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Landmark School Bond Put on Ballot

Education: Voters will decide about half of the $25.6-billion issue on Nov. 5, the rest in 2004.


SACRAMENTO — The Legislature voted final approval Thursday of a landmark bill that would put before voters a $25.6-billion school construction bond issue, the state's biggest ever.

The borrowing plan would be split in two for voter approval. The first $13.3-billion issue would appear on the Nov. 5 ballot. The remaining $12.3 billion would be on the ballot in 2004.

With no votes to spare on a bipartisan tally, the Senate sent the proposal to Gov. Gray Davis for his promised signature. An hour later, Democrats and a few Republicans in the Assembly voted narrow passage of a $2.1-billion bond issue bill to finance housing programs for low-income Californians.

The housing program, by Senate Leader John L. Burton (D-San Francisco), is scheduled to be voted on by the Senate next week and delivered to Davis. The governor is expected to embrace it as part of his proposed aid to the homeless initiative.

Davis, who had urged the Legislature to enact a multiyear school finance program, praised approval of the school construction bond bill as "historic." He noted that it will be California's biggest bond issue for schools. "Believe me, we need it," Davis said in a statement.

In 1998, voters approved a $9.2-billion bond issue for public schools, colleges and the university systems. At the time, it was the most expensive ever. But its revenue has run out, and schools are still struggling to meet enrollment and modernization demands.

State school officials said that at least $21.1 billion in new state bond funds is needed over the next four years to catch up with demands of the expanding enrollment and to improve aging schoolhouses, most of which are more than 30 years old.

The state funds would match bonds approved at recent elections by local voters.

The plan earmarks $11.4 billion from the Nov. 5 bond issue for new school construction and modernization projects at K-12 schools, including $4.8 billion for projects that had been filed with the state by Feb. 1 but for which funds had not been approved.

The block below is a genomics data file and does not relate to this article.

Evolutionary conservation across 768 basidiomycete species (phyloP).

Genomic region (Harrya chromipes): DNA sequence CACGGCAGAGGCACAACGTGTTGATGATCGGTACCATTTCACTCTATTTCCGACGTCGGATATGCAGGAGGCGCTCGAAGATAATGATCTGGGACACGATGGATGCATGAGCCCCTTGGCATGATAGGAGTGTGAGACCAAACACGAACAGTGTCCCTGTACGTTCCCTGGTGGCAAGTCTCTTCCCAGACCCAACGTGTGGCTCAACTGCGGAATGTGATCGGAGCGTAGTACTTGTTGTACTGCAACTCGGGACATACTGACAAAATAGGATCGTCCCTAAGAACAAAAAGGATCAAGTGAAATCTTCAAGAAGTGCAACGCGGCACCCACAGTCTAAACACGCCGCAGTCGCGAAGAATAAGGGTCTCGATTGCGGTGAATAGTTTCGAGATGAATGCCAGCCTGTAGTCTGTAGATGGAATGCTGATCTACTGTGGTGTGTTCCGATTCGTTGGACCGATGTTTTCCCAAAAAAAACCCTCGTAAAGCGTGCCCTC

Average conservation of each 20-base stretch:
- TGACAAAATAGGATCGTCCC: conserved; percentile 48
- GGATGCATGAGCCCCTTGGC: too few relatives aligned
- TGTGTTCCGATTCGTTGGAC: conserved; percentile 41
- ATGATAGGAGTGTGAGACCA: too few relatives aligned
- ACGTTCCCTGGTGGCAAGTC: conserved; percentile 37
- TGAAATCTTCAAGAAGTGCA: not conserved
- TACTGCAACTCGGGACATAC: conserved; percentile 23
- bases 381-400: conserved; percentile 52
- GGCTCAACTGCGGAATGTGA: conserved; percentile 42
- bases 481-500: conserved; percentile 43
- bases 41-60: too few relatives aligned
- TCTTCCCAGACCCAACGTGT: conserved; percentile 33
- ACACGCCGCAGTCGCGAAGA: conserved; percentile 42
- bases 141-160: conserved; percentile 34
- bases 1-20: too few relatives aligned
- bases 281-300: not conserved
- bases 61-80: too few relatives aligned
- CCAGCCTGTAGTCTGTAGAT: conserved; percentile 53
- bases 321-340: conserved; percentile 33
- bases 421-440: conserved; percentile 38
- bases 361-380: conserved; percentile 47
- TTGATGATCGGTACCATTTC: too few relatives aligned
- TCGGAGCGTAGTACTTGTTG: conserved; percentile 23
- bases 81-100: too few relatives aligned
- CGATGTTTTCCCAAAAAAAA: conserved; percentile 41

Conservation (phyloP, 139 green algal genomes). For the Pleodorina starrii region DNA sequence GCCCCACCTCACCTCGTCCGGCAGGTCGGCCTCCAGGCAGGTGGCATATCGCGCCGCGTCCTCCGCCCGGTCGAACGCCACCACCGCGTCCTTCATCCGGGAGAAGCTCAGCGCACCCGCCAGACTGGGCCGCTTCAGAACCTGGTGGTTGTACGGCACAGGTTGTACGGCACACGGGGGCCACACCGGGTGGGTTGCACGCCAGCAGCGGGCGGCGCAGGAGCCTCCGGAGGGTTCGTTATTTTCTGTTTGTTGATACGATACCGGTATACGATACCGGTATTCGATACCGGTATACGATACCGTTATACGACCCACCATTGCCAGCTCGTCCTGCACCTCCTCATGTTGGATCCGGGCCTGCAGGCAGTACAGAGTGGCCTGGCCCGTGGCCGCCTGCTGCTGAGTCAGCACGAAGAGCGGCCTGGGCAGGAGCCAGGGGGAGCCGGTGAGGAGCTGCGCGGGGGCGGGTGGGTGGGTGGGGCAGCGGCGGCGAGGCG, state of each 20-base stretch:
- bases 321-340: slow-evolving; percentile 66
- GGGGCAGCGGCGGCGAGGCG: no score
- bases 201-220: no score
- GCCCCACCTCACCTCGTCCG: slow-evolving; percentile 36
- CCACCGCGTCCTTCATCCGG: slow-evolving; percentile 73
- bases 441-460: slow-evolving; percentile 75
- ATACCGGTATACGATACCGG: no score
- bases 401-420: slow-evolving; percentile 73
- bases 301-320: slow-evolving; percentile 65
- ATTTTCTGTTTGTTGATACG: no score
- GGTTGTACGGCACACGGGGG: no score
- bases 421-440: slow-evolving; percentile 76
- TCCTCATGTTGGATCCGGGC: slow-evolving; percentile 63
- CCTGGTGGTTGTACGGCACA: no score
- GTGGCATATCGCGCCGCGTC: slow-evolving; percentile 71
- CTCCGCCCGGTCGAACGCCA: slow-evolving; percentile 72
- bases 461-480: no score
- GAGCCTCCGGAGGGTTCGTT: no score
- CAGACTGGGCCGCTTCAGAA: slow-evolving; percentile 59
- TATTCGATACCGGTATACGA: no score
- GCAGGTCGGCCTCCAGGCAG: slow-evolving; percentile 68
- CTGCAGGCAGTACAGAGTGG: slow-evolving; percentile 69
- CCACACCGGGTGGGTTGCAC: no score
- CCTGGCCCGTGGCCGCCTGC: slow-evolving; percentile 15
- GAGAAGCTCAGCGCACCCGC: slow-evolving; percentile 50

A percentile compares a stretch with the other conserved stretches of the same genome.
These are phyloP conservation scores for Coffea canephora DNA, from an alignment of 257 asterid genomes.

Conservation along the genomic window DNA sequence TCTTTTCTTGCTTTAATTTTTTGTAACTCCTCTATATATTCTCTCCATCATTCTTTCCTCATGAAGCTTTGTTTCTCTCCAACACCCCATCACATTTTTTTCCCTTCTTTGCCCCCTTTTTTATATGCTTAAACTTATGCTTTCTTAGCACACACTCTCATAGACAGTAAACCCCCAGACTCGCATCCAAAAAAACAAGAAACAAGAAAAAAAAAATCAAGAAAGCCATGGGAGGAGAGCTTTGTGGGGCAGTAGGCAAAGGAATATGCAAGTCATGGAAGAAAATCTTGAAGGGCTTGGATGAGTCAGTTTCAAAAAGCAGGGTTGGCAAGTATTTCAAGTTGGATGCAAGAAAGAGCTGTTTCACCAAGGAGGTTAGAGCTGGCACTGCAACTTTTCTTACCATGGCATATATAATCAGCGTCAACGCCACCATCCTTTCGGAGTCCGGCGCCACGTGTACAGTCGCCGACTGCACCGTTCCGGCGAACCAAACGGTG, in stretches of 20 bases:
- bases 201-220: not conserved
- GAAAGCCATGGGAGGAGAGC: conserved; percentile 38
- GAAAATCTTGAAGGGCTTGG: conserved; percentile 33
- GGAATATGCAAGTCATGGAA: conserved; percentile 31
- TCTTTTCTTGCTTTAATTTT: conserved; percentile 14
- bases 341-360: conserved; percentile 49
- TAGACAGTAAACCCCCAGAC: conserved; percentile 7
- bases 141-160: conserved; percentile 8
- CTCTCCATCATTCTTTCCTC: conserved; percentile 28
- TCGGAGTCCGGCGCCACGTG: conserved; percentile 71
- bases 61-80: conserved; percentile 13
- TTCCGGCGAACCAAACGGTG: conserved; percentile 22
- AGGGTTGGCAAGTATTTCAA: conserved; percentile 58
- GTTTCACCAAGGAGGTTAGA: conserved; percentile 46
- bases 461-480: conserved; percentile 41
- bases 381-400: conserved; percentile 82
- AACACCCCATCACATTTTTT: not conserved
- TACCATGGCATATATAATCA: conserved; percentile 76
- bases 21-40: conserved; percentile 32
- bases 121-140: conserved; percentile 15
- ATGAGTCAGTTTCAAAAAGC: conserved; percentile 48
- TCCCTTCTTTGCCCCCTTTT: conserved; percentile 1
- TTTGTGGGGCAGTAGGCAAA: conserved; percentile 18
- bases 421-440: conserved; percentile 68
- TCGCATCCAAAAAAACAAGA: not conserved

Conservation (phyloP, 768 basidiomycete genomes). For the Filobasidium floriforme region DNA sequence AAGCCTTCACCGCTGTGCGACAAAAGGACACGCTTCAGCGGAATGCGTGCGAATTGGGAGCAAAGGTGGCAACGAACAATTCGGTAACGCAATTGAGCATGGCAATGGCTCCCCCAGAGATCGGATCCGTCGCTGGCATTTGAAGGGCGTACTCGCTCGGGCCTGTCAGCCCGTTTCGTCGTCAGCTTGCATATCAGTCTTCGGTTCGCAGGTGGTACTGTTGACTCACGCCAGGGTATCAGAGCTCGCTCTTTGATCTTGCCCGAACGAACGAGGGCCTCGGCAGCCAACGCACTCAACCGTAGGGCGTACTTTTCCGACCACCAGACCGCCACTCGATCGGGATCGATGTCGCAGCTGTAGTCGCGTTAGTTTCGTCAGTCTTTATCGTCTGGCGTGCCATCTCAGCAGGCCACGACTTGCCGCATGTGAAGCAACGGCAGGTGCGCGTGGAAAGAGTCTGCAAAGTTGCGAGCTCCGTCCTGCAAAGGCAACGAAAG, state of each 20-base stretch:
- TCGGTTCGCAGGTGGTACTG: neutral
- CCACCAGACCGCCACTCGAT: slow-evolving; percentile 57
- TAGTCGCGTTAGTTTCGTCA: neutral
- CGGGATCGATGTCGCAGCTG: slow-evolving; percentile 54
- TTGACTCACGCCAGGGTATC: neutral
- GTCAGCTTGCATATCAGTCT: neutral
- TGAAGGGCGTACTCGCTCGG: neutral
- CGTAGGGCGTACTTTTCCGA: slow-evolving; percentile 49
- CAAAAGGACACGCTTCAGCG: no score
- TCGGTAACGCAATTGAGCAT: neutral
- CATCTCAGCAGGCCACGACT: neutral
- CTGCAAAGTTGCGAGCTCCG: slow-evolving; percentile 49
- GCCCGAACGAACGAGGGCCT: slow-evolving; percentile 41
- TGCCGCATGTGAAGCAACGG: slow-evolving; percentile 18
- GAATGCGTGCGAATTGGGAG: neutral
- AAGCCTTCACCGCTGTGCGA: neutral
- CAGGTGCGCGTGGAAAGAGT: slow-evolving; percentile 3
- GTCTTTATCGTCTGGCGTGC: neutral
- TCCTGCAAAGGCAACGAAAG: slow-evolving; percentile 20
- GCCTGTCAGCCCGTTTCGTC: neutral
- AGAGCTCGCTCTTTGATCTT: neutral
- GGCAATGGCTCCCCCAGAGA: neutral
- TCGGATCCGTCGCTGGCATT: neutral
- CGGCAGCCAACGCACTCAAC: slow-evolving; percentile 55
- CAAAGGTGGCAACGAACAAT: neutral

An additional $3.45 billion would be earmarked for construction of schools in fast-growing areas: $1.4 billion for upgrading older schools and $1.7 billion for "critically overcrowded" schools, such as in the Los Angeles Unified School District.

Higher-education building projects would receive $1.65 billion, including $746 million for community colleges. At campuses of the University of California, $408.2 million would be allocated; at California State University, $495.9 million. Other higher education projects would be financed by $651 million in lease revenue bonds.

State Sen. Jim Battin (R-La Quinta), who represents regions around Palm Springs, complained that suburban districts would not get their fair share while Los Angeles Unified would get more than its share.

"This bond is not fair," Battin said.

The $2.1-billion housing bond issue, which Assembly supporters said would help resolve an acute shortage, would be the biggest of its kind in state history.

It would include $910 million for construction of multifamily housing; $195 million for local emergency housing; $15 million for low-income UC and Cal State student housing; and $200 million for migrant farm labor shelter. It also would provide assistance for down payments and rent subsidies.

Republican opponents of the bill argued that with the state facing a huge budget deficit, it was no time for the state to go deeper into debt by borrowing from bond sale revenue.

"Now is not the time for such largess," said Assemblyman Rod Pacheco (R-Riverside).

But Assemblyman Alan Lowenthal (D-Long Beach) argued that housing must be dealt with immediately.

"The housing crisis is real. We have to act," Lowenthal said.

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